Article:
Romania Bans Trophy Hunting!
This past Tuesday, Romania officially banned the trophy hunting of brown bears, wolves, lynx and wild cats. The decision comes in the same year that the hunting quotas for the animals were at their largest–with 550 bears, 600 wolves, and 500 wild cats being authorized to be shot by hunters in just 12 months.
According to The Guardian, since Romania’s inclusion into the European Union in 2007, “hunting has grown into a multimillion-euro industry in Romania, with hunters from all over the world paying up to €10,000 to claim a ‘trophy’ – hunting parlance for the carcass of a hunted animal – from the Carpathian mountains.”
While the ban was of course expected to stir up controversy, bear specialist Csaba Domokos has stated that the ban does not address the underlying issues for many living in rural areas, and that the success of the ban will depend heavily on whether or not the government chooses to “address the rural population’s fears.” He states:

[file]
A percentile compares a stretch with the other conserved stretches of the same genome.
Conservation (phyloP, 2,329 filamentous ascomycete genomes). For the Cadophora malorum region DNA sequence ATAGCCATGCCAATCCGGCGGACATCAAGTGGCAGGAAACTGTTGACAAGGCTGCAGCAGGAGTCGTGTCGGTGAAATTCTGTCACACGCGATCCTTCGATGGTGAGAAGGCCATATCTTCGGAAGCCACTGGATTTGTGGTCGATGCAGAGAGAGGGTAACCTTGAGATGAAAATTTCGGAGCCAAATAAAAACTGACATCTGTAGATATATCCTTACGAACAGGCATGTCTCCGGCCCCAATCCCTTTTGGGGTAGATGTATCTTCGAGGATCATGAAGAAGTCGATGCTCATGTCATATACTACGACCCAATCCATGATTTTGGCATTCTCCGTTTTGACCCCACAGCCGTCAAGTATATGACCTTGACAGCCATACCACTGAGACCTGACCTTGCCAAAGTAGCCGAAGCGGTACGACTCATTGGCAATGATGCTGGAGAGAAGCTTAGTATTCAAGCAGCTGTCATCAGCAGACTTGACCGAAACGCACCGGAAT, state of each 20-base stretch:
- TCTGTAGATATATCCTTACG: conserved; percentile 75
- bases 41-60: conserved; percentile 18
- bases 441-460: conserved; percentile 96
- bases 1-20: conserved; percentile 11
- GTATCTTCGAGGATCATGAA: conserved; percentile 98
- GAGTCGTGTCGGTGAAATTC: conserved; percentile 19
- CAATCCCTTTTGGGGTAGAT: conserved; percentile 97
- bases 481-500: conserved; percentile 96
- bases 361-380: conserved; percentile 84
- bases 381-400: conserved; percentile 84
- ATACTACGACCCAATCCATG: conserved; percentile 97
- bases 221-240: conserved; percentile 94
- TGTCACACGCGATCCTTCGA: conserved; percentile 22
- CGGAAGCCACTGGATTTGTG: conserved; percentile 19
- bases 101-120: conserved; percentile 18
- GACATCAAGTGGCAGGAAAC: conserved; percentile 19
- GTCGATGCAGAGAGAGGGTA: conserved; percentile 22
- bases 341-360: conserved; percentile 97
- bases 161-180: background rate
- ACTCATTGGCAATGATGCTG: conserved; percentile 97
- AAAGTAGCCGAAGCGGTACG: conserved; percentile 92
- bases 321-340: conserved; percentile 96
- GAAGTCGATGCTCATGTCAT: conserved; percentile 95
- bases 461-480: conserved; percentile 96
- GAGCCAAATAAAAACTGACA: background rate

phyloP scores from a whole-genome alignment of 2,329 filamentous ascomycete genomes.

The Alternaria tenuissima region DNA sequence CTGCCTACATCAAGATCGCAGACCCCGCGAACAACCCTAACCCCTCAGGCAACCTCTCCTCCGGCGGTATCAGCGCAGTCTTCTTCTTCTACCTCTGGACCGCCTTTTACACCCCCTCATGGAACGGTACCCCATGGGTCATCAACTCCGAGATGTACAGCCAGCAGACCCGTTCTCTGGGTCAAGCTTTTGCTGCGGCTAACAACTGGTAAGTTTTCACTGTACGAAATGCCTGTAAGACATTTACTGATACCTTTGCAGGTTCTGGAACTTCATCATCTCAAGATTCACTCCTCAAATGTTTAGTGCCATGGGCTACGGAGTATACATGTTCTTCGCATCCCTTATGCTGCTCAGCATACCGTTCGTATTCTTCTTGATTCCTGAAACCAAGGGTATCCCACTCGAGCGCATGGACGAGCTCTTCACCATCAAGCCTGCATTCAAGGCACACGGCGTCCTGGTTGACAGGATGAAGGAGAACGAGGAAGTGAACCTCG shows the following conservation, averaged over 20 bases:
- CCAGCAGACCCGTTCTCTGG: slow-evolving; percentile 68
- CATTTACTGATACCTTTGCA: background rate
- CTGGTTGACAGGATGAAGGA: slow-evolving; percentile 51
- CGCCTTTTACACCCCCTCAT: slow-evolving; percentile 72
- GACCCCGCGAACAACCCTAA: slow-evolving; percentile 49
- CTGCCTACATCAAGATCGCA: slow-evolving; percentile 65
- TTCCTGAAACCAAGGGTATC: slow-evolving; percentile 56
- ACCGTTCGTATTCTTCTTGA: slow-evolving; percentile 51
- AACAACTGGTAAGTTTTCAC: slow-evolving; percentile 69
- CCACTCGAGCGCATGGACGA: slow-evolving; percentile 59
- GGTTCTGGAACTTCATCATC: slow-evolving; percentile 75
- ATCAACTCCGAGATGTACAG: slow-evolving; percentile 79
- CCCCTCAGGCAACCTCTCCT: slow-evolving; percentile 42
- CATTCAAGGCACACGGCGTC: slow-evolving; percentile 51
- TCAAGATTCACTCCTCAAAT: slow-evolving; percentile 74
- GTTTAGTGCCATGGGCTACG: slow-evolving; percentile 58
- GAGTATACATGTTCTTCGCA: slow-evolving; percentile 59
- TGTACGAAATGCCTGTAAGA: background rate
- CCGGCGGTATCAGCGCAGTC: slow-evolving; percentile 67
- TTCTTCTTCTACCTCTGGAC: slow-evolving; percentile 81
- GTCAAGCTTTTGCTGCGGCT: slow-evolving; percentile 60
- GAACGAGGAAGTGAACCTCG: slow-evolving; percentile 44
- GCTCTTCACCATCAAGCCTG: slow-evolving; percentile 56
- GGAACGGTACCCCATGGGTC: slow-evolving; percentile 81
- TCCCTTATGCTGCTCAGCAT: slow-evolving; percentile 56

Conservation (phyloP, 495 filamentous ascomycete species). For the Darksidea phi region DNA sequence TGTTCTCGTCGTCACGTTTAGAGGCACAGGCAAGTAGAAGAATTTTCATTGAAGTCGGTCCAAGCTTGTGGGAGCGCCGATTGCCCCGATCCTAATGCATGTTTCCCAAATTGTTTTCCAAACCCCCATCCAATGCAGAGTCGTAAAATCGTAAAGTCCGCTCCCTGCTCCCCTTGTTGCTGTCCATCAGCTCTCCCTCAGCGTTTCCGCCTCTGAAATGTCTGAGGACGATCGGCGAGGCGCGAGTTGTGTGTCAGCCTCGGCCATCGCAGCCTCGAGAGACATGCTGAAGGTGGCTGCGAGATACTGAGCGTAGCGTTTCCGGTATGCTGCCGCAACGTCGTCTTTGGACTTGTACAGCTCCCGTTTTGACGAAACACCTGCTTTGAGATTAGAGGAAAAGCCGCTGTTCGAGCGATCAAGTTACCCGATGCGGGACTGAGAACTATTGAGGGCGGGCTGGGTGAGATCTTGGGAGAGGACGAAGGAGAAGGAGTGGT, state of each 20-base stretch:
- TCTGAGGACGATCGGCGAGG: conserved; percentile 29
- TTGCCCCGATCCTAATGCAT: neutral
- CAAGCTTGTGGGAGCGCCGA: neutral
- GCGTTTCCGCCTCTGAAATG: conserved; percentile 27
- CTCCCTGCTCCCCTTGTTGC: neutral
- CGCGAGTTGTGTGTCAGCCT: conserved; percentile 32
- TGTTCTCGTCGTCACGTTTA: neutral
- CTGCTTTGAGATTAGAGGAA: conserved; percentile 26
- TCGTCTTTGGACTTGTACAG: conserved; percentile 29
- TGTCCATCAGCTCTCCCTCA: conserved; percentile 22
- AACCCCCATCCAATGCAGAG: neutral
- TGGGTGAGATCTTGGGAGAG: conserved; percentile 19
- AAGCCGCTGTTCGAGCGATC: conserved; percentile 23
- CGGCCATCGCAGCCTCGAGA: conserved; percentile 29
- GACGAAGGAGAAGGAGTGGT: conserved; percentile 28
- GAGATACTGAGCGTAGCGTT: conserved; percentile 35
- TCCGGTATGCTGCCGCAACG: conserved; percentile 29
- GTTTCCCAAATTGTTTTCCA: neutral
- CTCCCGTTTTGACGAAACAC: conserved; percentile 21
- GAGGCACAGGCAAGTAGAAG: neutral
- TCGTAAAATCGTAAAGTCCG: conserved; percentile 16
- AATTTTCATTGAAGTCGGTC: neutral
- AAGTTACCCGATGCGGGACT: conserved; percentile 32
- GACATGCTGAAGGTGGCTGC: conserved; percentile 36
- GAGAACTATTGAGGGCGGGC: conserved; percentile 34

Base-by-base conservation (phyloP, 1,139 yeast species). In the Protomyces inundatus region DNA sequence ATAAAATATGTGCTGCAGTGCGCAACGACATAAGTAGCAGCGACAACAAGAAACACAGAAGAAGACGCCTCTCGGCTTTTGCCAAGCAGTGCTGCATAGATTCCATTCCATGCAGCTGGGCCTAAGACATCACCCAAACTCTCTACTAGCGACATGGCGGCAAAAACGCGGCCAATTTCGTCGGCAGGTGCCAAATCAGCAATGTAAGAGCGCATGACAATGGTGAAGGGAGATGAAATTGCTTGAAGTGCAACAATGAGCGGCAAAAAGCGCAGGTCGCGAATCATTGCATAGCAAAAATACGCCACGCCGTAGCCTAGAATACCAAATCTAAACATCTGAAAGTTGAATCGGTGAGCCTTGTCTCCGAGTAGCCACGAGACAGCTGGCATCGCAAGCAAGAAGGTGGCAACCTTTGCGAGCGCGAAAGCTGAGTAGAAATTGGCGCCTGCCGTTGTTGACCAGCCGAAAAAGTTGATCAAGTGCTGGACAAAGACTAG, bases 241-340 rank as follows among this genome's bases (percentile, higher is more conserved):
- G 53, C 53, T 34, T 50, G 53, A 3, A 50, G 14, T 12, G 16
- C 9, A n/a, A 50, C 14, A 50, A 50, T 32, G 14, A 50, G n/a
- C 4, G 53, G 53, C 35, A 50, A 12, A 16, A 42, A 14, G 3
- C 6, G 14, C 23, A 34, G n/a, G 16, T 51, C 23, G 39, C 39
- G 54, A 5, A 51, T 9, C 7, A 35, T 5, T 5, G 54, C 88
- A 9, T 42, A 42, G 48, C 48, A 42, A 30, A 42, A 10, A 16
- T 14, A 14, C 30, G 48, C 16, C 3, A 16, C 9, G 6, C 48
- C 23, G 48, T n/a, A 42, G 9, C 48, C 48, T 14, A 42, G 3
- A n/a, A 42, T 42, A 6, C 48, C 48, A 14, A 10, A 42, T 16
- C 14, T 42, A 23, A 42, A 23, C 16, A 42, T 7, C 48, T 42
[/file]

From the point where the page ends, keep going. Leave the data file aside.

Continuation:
“Damages caused by large carnivores are a very real concern in the countryside. The system up until now did not work; hunting does not reduce conflicts between carnivores and humans. But the rural population believe that hunting is the answer, and unless they can be convinced otherwise, people may well start to take the problem into their own hands. The ban is a great step, but we don’t want hunting to be replaced by poaching.”
The current plan of the Romanian government is to set up a paramilitary police unit that will respond directly to reports of damages caused by these animals, with the target animals potentially being relocated abroad. While only time will tell if the ban is effective, activist and conservationist Gabriel Paun sees the decision in an optimistic light, stating:
“The Carpathian mountains are home to more biodiversity than anywhere else in Europe, but for too long they have been ruthlessly exploited for forestry and hunting. Let’s hope the government’s decision is a sign of things to come.”
Photo Credit: www.whitewolfpack.com